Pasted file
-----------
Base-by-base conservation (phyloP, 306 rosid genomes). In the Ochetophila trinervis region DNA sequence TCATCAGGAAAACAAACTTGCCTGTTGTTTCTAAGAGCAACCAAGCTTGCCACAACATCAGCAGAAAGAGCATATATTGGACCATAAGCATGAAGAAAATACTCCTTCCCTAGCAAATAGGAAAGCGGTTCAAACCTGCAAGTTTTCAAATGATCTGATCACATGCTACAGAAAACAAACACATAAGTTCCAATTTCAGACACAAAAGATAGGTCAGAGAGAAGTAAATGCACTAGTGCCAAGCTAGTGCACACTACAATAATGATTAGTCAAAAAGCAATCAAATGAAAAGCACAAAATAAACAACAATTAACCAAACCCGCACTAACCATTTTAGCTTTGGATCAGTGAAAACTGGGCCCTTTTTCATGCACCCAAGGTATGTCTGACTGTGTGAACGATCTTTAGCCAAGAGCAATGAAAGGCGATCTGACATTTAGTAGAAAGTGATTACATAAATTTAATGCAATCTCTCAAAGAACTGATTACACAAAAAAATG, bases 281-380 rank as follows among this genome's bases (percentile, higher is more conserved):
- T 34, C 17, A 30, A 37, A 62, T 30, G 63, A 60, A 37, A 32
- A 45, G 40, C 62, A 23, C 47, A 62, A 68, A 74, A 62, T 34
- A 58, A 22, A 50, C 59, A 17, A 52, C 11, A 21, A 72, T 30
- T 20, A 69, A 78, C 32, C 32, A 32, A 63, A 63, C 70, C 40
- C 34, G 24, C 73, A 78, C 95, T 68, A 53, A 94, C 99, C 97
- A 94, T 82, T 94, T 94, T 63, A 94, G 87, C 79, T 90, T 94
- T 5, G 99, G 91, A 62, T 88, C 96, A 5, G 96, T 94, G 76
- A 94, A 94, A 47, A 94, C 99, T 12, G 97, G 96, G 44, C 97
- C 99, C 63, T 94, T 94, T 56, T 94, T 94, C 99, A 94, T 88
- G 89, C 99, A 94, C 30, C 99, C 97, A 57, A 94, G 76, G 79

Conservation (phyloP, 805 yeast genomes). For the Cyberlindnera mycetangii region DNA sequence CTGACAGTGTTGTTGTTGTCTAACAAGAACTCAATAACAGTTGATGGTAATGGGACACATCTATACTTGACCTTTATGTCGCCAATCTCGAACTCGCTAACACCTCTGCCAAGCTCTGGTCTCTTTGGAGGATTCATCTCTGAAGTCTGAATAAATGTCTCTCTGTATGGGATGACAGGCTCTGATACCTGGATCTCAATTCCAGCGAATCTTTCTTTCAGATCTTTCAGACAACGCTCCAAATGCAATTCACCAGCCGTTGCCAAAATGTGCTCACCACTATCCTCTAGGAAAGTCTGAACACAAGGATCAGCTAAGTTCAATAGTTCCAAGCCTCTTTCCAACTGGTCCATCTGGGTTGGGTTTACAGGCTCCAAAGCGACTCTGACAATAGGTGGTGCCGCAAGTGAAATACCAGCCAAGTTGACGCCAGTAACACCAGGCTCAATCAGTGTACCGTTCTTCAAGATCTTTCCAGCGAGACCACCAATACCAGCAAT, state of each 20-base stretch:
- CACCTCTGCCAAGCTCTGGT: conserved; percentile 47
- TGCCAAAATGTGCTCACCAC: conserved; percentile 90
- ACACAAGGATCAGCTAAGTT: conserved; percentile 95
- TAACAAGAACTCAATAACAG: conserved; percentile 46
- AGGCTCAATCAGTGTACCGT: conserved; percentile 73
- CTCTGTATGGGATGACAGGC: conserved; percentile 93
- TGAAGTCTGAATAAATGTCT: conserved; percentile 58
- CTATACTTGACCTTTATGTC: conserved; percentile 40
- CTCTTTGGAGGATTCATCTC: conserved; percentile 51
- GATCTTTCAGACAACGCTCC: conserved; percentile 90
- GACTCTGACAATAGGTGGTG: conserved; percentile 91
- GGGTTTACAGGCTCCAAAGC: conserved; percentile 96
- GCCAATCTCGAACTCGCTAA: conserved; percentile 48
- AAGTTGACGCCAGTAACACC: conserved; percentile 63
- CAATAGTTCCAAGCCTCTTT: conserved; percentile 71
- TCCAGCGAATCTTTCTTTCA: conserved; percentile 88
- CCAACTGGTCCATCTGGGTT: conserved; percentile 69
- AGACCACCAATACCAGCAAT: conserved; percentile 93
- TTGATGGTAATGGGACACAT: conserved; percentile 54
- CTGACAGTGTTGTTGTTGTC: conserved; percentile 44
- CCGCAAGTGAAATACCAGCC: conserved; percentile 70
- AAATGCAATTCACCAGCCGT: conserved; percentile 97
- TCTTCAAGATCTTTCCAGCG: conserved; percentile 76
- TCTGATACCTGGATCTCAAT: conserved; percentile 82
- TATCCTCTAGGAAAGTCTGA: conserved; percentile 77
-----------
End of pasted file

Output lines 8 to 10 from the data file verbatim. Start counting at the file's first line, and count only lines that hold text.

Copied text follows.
- T 5, G 99, G 91, A 62, T 88, C 96, A 5, G 96, T 94, G 76
- A 94, A 94, A 47, A 94, C 99, T 12, G 97, G 96, G 44, C 97
- C 99, C 63, T 94, T 94, T 56, T 94, T 94, C 99, A 94, T 88